Given the natural resources and spiritual qualities of the Europe-Africa combine, it is easy to imagine what a formidable and yet peaceful power this would represent, if it were organised on an equal, or better still, complementary basis, in other words, if it lived in symbiosis.

Before I remind you that your own EEC Commission has adopted this idea and before we consider the steps which it has taken to put it into effect, I should like, anticipating an objection raised by those sceptics who call themselves “realists”, to impress upon you once again, in this second part of my address, that Eurafrica already exists. It remains only to confirm it, that is to say to strengthen it and to organise it in all the relevant areas.

Europe’s influence on Africa, the information of Africa by Europe, is so obvious that it needs no lengthy explanation. Some 80 % of African countries have in fact been for tens, or, like Senegal for hundreds of years, subjugated by Europe and transformed into colonies or protectorates. The English-speakers of the southern

Sahara have taken to tea-drinking and have adopted the practical British outlook. The French-speakers who relish bifteck-pommes de terre frites, have a tendency to theorise, starting from first principles, and even the Algerians, who insist that they are Arabs, still reason and talk like Frenchmen.

I could quote my country as an example. Contrary to what might be believed, it is not a producer of poets and lawyers. I worked out the statistics the other day. We have 18 lawyers as against 448 engineers, and mathematics take top priority in our education system – but an important place is reserved for Latin.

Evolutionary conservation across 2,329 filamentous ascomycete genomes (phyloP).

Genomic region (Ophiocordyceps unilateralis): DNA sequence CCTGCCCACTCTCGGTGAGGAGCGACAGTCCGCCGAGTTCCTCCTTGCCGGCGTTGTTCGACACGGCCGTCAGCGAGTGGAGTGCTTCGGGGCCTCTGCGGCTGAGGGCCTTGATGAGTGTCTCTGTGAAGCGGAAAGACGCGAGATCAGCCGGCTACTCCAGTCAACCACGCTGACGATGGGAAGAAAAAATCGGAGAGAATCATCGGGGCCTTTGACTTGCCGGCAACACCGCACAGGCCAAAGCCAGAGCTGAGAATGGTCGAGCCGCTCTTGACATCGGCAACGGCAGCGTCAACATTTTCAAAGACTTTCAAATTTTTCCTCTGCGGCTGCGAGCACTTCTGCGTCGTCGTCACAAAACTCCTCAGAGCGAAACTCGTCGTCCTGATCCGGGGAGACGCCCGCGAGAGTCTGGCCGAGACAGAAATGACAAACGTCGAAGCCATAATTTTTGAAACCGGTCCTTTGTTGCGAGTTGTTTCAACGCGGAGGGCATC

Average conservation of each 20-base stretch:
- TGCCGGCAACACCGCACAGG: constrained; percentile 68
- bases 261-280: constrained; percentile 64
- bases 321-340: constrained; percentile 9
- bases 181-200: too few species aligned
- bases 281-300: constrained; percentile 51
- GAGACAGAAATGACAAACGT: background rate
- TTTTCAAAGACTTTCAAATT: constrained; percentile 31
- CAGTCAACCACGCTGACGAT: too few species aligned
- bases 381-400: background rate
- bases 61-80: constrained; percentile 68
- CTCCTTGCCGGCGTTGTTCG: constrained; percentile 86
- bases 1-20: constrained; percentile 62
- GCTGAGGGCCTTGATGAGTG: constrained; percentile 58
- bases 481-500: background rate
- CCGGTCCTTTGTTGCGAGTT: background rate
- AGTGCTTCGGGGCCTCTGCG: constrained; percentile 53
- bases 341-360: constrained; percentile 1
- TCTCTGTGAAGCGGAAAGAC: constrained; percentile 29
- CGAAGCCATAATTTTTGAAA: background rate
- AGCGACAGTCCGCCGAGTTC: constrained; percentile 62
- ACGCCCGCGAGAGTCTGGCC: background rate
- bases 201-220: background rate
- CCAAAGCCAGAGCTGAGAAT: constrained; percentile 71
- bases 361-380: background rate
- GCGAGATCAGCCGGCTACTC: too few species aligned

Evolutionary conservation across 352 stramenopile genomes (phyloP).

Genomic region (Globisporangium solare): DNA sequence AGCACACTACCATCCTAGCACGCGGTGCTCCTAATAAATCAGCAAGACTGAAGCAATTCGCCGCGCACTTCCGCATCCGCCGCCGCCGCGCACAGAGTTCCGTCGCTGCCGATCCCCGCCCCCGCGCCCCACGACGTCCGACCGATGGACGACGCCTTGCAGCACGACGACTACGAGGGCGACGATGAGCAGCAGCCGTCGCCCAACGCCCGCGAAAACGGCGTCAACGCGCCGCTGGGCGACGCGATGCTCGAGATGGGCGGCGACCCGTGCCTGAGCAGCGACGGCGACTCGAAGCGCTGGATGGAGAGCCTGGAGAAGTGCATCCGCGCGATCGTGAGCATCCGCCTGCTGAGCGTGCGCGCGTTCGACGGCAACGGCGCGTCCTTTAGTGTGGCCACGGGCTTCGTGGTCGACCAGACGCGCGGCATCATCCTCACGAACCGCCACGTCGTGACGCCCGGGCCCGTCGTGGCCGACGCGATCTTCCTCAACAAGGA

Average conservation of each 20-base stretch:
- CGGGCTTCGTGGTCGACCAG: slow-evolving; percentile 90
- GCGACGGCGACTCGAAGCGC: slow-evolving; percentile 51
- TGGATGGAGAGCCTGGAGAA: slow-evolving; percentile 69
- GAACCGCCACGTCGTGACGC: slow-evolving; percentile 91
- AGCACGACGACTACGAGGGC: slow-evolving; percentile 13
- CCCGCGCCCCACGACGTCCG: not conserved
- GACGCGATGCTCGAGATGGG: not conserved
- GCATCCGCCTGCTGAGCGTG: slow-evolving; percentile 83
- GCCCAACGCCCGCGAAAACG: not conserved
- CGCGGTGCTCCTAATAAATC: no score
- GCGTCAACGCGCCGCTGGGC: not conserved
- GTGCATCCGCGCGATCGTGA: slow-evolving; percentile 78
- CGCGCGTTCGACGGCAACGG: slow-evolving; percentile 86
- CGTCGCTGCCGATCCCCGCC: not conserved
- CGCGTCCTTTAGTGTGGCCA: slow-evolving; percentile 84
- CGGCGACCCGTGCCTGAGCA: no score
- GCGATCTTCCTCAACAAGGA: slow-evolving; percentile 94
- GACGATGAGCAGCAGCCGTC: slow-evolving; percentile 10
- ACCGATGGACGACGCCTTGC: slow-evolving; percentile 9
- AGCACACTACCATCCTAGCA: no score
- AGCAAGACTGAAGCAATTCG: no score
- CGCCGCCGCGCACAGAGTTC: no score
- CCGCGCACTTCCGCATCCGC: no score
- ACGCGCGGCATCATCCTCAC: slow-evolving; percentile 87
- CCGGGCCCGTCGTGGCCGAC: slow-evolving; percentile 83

However, as many sociologists have pointed out, the reverse is also true, and the former colonies and protectorates have influenced the metropolitan countries. To take only the noblest area, the arts, European 20th century art would not have been what it is today without negro art, without the “negro revolution”, as Emmanuel Berl called it, without negro music which arrived via America. And it was precisely because these aspects of our civilisation bom of creative emotion were the furthest removed from those of Albo-Europe that they proved the most fertile. From this point of view, no complementary relationship could be more fruitful than that between Europe and Africa. It was this complementary relationship which gave us men like the philosopher Gaston Berger, who was Director of Higher Education in France and above all the inventor of futurology, who was bom of Franco-Senegalese parents at Saint-Louis, Senegal. It was Gaston Berger who said that if he had had to choose between reason and love, he would have chosen love.

The realists will say: “All this may be true, but we are still free to reject your Eurafrica”. And this is true; if our great project is to become a reality, there must be equal goodwill on both sides of the Mediterranean: there must be equal love. As the Senegalese proverb says, “Between ‘I love you’ and ‘I don’t love you’ there is no room for argument”.